Wednesday, May 18, 2016

New Details Emerge on Security Resrcher Potentially Responsible for Dev Center Outage

rly this morning, independent security resrcher Ibrahim Balicspeculatedthat he may responsible for thesecurity brchthat caused an extended outage of 's Developer Center, which hasbeen offlinesince late last week.

Despite Balic's claim that he reported his findings directly to and did not intend to act maliciously, information that he gave in an interview withTechCrunchsuggests somewhat questionable behavior.

Balic, who has reported 13 different bugs to , originally discovered an iAd Workbench vulnerability on June 18 that allowed a request sent to the server to be manipulated. This security hole could be used to acquire the names and email addresses of iTunes users (even non-developers). After finding the loophole, Balic wrote a Python script to harvest data from the vulnerability and then displayed it in a YouTube , which may have put him on 's radar.

A screenshot of Balic's submitted bug reports. Click to enlarge.
In addition to the iAd Workbench bug, Balic also discovered and submitted a report on a bug that caused the Dev Center site to be vulnerable to a stored XSS attack. While Balic says that it was possible to access user data by ing the Dev Center issue, he claims that he did not do so. According toTechCrunch, Balic's YouTube (which has since been removed) contained full names and email addresses, and it is unclr where they originated.
It's too bad, though, that the seemed so definitive: After showing off s of 's downed Dev Center and the company's official response, Balic then showed a slew of files that seem to contain full names and email addresses. It seems pretty damning, but Balic says that he never went after the Developer Center site directly, and all that user information he highlighted came from the iAd Workbench. Two separate bugs paved the way for one very confusing .Balic claims that he harvested data on 73 employees and 100,000 other iTunes users, but he says that he did not use the Developer Center that he first submitted on July 16, instd garnering the data from the iAd Workbench issue.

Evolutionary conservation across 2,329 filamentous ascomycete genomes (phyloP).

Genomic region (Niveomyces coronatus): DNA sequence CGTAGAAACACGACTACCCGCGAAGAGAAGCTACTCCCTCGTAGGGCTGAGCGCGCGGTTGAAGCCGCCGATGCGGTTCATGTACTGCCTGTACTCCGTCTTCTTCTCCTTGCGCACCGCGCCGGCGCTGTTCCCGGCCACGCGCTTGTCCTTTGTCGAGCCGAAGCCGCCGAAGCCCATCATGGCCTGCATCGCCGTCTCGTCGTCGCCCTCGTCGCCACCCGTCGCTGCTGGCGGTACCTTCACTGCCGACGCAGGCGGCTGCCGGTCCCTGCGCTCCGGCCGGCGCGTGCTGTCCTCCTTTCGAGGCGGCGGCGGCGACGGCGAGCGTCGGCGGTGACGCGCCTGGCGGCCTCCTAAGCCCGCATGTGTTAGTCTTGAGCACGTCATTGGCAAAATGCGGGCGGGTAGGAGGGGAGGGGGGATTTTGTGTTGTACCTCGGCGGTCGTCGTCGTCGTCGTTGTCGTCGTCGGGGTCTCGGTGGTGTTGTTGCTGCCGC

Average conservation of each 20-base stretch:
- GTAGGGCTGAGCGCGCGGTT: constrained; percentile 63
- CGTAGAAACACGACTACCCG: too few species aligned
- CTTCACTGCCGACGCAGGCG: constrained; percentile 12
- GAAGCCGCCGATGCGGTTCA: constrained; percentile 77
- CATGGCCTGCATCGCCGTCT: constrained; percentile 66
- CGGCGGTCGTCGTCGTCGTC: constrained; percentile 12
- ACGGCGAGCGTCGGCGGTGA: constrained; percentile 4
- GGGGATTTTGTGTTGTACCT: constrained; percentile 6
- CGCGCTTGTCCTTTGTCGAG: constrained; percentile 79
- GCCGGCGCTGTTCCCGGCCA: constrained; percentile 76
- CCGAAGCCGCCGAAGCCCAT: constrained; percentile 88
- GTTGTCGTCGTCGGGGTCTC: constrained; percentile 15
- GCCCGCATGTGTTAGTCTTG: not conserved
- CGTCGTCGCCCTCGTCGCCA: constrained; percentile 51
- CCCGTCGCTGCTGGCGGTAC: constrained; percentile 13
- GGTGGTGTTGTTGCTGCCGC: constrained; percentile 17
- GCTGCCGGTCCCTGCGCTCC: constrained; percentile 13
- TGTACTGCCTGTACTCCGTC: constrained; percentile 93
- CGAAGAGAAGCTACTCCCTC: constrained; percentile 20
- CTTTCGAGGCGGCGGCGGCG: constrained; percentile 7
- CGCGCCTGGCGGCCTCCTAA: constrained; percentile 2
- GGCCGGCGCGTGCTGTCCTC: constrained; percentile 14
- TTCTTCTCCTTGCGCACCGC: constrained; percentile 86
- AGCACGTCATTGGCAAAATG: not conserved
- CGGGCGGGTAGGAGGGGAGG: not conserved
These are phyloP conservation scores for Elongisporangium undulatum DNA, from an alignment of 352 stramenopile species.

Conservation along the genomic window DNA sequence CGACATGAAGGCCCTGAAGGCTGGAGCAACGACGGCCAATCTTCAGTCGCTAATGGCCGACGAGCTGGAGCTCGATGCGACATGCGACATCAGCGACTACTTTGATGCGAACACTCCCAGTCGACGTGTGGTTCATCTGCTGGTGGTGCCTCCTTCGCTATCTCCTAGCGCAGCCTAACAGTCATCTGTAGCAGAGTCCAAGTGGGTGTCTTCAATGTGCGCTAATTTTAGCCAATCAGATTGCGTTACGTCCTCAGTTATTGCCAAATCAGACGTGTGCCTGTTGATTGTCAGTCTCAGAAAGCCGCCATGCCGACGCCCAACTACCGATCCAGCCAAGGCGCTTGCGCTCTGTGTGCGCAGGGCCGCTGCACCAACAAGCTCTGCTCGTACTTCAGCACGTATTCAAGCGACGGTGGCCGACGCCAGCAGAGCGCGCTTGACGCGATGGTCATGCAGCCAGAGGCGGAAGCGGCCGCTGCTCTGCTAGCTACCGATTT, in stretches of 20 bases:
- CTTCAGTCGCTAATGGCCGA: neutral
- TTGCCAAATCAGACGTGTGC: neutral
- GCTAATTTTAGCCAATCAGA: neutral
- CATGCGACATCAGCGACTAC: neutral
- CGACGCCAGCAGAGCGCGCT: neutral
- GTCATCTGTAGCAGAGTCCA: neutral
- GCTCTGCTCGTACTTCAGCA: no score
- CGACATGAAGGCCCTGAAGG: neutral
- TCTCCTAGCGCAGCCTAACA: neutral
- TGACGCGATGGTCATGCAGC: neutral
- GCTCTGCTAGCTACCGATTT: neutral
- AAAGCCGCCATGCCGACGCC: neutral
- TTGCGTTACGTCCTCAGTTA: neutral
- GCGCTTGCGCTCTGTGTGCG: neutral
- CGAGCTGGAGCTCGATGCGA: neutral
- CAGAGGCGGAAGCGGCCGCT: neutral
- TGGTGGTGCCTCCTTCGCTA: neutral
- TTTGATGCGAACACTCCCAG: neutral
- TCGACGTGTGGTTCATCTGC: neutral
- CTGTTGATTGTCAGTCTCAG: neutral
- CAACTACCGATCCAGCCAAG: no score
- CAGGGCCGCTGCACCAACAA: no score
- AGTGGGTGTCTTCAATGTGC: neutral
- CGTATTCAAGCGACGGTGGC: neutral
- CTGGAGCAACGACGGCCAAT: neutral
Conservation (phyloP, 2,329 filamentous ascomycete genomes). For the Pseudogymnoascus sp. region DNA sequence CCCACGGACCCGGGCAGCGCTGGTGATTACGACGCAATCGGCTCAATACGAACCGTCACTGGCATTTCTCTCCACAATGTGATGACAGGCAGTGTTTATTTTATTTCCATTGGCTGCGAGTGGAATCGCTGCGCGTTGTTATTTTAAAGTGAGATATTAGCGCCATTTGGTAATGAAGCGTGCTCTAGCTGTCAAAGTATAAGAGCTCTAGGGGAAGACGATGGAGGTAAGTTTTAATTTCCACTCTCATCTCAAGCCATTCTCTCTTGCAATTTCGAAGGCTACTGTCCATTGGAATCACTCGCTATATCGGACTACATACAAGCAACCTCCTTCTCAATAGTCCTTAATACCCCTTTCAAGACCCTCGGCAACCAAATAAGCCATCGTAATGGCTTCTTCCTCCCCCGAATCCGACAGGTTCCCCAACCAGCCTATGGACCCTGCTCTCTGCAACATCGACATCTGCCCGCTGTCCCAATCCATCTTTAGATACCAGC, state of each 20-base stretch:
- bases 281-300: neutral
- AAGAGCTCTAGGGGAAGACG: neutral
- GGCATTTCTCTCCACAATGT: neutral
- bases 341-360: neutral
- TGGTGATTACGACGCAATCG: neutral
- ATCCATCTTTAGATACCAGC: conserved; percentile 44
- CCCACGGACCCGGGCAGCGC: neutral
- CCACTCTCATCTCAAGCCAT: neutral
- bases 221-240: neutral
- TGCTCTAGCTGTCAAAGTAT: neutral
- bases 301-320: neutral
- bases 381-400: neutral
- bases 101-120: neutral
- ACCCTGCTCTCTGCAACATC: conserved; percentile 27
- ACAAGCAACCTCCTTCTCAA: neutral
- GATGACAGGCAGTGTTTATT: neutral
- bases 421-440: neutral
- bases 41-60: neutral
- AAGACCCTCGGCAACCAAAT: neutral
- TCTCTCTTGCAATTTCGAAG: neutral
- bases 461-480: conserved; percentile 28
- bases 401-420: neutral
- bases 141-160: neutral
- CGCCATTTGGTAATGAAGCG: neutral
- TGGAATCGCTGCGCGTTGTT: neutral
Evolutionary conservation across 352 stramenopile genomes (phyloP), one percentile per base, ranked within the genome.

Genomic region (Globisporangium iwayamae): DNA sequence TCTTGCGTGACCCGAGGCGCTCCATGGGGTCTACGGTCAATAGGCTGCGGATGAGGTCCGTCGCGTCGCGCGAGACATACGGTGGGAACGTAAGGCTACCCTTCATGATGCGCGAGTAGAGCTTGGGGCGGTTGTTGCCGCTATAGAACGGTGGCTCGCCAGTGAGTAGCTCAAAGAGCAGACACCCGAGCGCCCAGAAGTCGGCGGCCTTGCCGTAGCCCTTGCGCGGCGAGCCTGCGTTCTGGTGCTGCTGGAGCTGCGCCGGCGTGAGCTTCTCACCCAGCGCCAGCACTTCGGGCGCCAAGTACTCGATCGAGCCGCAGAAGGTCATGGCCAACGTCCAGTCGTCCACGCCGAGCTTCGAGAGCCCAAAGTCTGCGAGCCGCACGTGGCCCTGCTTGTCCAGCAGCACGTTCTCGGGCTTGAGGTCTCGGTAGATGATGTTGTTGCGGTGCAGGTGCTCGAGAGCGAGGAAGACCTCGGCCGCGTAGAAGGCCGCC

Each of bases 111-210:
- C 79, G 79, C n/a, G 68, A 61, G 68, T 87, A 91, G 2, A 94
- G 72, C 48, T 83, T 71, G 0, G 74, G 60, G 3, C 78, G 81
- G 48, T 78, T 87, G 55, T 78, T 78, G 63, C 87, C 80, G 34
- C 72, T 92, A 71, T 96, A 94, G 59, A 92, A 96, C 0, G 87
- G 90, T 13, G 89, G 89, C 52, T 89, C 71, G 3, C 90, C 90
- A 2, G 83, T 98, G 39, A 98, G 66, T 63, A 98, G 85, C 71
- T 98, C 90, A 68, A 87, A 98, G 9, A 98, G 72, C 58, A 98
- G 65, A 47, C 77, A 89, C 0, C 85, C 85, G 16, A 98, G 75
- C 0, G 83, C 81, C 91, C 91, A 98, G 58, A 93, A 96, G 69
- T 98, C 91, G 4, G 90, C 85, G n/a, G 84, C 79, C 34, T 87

TechCrunchreports that the data that Balic gained (limited to email addresses and IDs) may have come from non-developer accounts, though has clrly stated that only developer accounts were affected.
Throughout our conversation, Balic maintained that he was only ever trying to help . When asked why he downloaded all that user data rather than simply reporting the bug, Balic says he just wanted to see how "deep" he could go. If he wanted to do ill, he says, he wouldn't have reported everything he found. For what it's worth, he also says he never attempted to reset anyone's — the farthest he went was to email one of the addresses he had discovered and ask if it was rlly the person's ID. Balic didn't get a response.Due to the ambiguity of the source of the names and email addresses shown in Balic's , it is unclr whether or not he caused the Dev Center outage by manipulating the iAd Workbench bug and it is equally unclr what his intentions were.

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